Born Chiara Offreduccio, St. Clare (1194-1253) was one of the first followers of St. Francis of Assisi. Her father, Favorino Sciffi, was a wealthy representative of an ancient Roman family, owning a palace in Assisi and a castle on the slope of Mount Subasio. Her mother, Ortolana, also belonged to a noble family and was a very devout woman who had taken pilgrimages to as far as the Holy Land. (Ortolona also later joined the monastic order started by St. Clare).
As a child, Clare was devoted to prayer. As was the custom of the times, it is assumed that she was to be married but, at 18 years of age, she first heard Francis preaching a Lenten service, and her life was changed. She asked Francis to help her live in the manner of the Gospel and on Palm Sunday of that year, she left her father’s house and proceeds to meet Francis. She had her hair cut and exchanged her rich gown for a plain robe and veil.
Francis placed Clare in a convent of Benedictine nuns. When her father attempted to force her to return home, she clung to the alter, professing that she would have no other husband but Jesus Christ. Clare then went to a more remote Benedictine monastery (soon joined by her sister) and remained there until a dwelling was built for them next to the church of San Damiano near Assisi. This became the center of Clare’s new order, at first known as “Order of Poor Ladies of San Damiano”, now known as the Order of St. Clare. During her lifetime, this order remained devoutly committed to a life of poverty, work and prayer, while also promoting the growth of Francis’s order, as she viewed him as a spiritual father figure. She often had to resist the orders of popes and church leaders attempting to impose rules on her order that might water down the radical commitment to corporate poverty. It is said that she also thwarted an impending plunder by the army of Frederick II in 1224 by going out to meet them with the Blessed Sacrament on her hands, causing the army to mysteriously flee the city.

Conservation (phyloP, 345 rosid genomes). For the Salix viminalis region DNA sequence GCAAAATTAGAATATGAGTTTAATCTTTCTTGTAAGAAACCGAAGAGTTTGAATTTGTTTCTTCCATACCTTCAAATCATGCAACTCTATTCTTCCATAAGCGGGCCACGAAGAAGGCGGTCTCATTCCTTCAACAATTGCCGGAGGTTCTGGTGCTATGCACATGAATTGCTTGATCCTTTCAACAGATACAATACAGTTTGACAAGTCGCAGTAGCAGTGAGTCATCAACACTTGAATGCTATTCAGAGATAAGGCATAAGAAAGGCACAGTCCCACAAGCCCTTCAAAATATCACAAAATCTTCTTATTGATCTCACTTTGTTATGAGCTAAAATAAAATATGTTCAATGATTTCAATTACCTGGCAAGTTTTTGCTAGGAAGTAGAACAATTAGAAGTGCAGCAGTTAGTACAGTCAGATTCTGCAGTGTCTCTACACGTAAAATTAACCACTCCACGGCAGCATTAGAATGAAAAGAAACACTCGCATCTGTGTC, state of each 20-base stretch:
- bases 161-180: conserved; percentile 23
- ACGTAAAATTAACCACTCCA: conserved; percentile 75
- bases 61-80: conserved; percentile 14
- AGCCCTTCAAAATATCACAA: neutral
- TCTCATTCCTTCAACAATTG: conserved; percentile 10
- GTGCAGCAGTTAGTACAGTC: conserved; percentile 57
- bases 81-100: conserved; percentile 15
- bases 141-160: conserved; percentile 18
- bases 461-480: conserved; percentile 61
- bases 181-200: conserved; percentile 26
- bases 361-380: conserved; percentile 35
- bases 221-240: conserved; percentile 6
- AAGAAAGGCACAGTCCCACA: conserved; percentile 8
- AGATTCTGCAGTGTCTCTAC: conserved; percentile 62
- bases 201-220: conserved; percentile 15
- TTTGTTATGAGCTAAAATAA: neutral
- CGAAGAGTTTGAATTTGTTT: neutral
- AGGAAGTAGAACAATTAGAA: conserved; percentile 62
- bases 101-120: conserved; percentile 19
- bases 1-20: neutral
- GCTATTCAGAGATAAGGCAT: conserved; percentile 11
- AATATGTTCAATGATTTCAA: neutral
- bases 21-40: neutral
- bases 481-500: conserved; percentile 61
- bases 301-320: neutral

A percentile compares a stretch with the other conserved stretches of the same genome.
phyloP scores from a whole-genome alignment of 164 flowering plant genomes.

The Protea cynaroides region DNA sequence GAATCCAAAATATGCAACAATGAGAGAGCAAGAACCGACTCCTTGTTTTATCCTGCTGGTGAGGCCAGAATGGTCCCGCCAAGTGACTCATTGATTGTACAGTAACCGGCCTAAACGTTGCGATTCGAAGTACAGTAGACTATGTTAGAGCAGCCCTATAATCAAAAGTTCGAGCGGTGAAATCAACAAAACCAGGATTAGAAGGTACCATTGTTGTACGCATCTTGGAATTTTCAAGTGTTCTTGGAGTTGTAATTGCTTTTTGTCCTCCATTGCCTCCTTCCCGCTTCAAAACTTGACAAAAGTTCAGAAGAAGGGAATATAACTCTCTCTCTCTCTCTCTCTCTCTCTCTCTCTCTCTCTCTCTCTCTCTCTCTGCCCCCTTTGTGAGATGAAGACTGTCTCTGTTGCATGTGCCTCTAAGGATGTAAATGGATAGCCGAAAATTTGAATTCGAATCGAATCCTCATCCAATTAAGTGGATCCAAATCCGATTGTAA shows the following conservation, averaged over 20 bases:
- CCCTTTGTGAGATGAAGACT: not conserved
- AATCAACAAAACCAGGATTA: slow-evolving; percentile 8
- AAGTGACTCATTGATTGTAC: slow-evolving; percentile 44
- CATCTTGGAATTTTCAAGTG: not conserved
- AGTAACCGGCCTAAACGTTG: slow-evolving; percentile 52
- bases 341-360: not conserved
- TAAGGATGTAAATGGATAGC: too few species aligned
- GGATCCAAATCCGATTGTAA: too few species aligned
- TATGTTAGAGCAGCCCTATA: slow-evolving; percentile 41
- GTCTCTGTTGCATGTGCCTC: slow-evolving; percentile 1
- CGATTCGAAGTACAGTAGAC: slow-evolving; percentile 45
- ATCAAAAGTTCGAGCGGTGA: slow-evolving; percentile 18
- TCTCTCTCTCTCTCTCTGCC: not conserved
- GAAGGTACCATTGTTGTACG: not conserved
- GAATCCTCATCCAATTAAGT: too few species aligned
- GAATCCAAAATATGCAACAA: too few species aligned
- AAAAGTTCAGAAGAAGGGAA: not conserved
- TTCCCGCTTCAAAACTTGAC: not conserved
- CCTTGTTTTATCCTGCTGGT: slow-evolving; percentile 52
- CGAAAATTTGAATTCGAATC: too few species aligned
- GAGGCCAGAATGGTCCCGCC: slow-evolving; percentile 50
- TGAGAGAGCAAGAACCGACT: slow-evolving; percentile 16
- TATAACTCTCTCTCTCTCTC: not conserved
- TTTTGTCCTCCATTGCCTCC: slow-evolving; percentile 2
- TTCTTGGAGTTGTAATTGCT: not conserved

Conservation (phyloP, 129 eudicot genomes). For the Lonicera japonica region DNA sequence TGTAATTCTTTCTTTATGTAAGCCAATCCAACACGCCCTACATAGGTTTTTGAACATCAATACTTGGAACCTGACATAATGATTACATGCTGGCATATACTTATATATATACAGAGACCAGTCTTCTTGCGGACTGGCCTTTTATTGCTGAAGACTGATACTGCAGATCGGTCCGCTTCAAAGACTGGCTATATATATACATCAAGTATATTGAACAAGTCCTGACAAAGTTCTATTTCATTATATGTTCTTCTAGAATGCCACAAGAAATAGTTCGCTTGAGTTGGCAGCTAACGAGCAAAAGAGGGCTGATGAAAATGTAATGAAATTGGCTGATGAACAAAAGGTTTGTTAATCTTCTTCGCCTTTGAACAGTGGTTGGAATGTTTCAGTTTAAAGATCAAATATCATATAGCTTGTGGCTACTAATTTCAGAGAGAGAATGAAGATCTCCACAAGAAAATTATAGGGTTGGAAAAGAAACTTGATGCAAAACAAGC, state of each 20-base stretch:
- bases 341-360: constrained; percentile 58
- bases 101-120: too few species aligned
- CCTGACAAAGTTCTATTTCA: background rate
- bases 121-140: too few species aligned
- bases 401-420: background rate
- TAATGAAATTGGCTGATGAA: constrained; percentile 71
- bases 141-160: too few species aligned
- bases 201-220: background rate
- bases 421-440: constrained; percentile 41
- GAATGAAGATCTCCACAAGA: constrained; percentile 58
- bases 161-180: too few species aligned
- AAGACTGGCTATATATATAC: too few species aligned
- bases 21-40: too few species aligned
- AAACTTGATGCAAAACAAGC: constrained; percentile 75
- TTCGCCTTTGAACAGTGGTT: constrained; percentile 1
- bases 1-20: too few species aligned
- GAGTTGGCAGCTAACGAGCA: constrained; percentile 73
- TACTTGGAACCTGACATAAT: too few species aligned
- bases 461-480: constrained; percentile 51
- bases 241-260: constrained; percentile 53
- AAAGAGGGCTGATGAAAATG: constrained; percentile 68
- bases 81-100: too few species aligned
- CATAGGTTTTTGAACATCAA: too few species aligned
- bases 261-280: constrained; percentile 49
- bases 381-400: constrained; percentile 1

Clare died at the age of 59 and was canonized three years later. For today, take a moment to reflect on her words about love: “We become what we love and who we love shapes what we become. If we love things, we become a thing. If we love nothing, we become nothing. Imitation is not a literal mimicking of Christ, rather it means becoming the image of the beloved, an image disclosed through transformation. This means we are to become vessels of God’s compassionate love for others.”